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post #1 of 8 (permalink) Old 10-31-2019, 01:34 PM - Thread Starter
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An odd air cooler

"The OHP is a simple, wickless heat pipe capable of rejecting more than 200 times the maximum heat load of an axially grooved heat pipe, and transporting more than 45 times more heat than copper" here (https://www.thedrive.com/the-war-zon...-days-in-space).
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post #2 of 8 (permalink) Old 11-01-2019, 02:57 AM
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I wonder how long it will take for these heatpipes to reach consumer market with affordable price.

Nonetheless, this is so exciting
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post #3 of 8 (permalink) Old 11-01-2019, 05:34 PM
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And no sleeved cables either? No RGB?

DARPA they tell you.. pfft...

Send them a Raijintek engineer or something!

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post #4 of 8 (permalink) Old 11-01-2019, 06:01 PM
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Those claims are dubious. 200 times more than an axial heat-pipe of the same size?

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post #5 of 8 (permalink) Old 11-01-2019, 07:06 PM
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nah, totally legit. it was probably salvaged from a tictac.

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post #6 of 8 (permalink) Old 11-02-2019, 02:35 AM
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Video explaining how this Oscillating Heat Pipe (OHP) stuff works (go to 1:48):


·
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post #7 of 8 (permalink) Old 11-02-2019, 07:01 AM
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I remember talking with Captherm about their MP-1120 and MP-1240 Multiphase CPU coolers shown at CES 2014 and 2015, but for some reason never reached consumer market. Think they were using OCP.
I've wondered when Oscillating heat pipes (OHP) would reach CPU coolers as they've been around almost 30 years now. Probably need mass production to make them economical enough to compete with conventional heatpipes. The were originally developed and patented by Hisateru Akachi back in 1990.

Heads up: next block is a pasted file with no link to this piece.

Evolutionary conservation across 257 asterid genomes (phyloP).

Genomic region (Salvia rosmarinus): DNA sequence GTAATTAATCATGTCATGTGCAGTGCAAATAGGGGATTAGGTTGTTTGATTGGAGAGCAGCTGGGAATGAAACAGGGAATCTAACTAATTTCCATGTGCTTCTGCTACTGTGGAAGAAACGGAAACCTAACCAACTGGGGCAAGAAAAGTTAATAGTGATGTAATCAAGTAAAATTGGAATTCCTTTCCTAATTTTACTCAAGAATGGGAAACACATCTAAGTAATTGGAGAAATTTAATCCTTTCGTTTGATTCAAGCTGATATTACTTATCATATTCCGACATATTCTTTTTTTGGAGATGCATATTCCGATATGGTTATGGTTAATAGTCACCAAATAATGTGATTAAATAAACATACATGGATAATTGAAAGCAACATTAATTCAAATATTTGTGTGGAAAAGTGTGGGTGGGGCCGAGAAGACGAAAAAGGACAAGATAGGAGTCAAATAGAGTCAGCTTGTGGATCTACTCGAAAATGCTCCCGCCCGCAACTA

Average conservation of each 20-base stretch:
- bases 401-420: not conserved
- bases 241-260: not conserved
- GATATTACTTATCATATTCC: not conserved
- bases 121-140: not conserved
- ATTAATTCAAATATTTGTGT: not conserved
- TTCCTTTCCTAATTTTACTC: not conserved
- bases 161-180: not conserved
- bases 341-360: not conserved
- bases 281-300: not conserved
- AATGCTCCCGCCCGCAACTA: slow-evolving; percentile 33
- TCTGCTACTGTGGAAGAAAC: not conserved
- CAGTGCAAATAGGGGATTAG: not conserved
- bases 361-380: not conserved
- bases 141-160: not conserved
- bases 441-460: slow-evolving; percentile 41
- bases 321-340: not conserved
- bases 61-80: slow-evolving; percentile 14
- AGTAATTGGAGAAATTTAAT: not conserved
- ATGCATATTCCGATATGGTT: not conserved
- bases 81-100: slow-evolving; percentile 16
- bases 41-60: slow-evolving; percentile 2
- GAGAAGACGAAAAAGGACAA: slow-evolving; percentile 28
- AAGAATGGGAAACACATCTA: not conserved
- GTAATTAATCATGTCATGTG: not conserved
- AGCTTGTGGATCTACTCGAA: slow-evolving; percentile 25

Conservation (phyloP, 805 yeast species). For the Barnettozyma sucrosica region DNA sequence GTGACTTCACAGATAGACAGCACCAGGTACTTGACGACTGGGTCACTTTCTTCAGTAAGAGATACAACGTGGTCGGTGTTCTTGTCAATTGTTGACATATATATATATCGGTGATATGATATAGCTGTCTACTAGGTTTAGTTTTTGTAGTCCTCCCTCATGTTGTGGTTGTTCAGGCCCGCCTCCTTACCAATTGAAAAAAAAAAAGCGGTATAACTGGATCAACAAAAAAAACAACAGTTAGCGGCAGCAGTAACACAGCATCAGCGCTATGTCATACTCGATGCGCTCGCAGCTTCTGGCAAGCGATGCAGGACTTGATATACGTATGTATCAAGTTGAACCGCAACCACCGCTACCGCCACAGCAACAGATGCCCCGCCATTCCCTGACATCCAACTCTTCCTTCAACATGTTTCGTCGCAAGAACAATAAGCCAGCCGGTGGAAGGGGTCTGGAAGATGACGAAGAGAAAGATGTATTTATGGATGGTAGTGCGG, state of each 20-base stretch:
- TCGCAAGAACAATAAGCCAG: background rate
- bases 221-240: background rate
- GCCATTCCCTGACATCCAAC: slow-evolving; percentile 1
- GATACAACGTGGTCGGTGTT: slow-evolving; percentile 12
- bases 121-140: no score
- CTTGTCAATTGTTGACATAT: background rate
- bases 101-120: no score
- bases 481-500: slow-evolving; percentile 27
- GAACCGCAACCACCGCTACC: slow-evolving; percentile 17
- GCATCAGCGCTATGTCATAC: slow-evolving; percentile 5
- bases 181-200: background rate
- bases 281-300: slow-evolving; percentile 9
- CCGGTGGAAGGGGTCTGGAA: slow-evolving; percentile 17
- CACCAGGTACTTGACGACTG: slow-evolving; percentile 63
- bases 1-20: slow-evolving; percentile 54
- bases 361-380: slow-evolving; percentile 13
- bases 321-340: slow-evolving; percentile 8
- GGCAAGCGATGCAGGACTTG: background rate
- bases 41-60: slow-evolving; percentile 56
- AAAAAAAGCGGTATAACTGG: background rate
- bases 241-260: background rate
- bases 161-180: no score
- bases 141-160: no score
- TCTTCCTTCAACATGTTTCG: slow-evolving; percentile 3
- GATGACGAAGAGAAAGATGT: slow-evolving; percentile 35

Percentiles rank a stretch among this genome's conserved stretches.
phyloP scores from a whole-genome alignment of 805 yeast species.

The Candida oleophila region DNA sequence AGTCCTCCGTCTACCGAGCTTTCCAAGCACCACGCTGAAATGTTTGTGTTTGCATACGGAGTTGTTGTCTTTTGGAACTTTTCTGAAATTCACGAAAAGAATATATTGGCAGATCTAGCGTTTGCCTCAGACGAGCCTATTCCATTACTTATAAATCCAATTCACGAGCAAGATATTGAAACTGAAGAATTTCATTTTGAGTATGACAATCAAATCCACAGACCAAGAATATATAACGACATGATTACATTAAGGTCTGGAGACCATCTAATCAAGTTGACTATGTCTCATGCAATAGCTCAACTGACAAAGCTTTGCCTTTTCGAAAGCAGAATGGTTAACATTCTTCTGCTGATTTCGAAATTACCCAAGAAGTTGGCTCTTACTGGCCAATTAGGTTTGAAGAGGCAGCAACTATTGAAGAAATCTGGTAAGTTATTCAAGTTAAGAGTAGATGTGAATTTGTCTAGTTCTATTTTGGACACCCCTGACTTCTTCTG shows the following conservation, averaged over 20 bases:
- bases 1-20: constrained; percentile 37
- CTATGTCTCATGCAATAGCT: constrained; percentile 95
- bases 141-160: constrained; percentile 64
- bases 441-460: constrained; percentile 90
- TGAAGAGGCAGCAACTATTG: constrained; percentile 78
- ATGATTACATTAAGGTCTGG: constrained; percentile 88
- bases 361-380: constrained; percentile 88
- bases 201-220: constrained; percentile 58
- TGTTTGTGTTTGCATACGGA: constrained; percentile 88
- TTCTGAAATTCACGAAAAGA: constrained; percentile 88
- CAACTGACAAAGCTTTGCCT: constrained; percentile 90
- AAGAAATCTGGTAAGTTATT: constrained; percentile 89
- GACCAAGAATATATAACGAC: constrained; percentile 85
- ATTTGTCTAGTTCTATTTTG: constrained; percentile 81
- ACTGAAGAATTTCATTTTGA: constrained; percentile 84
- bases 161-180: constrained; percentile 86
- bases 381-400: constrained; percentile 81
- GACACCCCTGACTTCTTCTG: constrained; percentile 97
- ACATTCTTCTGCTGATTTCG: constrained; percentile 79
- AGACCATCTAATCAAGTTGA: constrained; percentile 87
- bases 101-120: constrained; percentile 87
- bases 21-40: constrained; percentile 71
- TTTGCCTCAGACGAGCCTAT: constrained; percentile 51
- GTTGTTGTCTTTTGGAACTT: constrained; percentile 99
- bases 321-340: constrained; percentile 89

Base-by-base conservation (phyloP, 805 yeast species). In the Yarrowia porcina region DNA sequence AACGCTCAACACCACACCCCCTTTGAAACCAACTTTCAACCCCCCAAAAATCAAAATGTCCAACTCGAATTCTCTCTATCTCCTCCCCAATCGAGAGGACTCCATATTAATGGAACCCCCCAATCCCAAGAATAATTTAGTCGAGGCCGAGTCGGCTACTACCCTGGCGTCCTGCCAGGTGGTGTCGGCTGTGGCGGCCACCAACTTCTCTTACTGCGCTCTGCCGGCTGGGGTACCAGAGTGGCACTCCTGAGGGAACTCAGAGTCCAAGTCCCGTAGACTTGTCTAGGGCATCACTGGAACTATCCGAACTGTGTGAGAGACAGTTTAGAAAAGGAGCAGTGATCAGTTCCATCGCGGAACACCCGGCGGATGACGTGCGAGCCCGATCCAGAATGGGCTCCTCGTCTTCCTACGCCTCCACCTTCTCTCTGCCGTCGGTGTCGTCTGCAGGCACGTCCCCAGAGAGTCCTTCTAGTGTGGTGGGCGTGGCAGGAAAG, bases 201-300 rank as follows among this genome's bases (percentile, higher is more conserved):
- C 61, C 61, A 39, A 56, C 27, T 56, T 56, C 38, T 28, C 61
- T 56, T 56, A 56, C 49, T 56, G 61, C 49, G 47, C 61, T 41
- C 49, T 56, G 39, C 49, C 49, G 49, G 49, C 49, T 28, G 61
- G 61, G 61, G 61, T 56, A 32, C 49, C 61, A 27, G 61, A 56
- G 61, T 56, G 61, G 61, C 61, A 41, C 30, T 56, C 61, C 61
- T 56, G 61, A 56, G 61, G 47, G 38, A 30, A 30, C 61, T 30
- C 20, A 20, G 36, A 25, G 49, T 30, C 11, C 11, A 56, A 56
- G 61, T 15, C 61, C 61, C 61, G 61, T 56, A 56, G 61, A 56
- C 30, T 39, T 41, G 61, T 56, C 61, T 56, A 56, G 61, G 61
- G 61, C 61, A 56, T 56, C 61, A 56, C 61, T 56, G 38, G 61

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post #8 of 8 (permalink) Old 11-02-2019, 10:49 AM
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Quote: Originally Posted by TELVM View Post
Video explaining how this Oscillating Heat Pipe (OHP) stuff works (go to 1:48):

https://www.youtube.com/watch?v=kaYEkwcG1rU&t=1m48s
This paper also gives some good info on strengths and weaknesses of oscillating heatpipes. Perhaps my understanding is wrong, but it appears OHPs prefer to be used planarly with a single evaporator and condensor block to ensure proper oscillation. This sounds great for a heatspreader or heat pipe transporting heat in a planar direction like in a laptop or phone, but this will not work well in desktop machines that rely on U or L shaped heatpipes to transport heat vertically due to other tall things in the vicinity of the heatsource like the memory, VRMs and GPU.

I wonder if a U or L shaped design is possible but no one has bothered to try when a planar design is so much simpler to design and works good enough for their application. Something like this recently proposed radial pulsating heat pipe heatsink seems to be the closest design to something that would be used in a desktop system.
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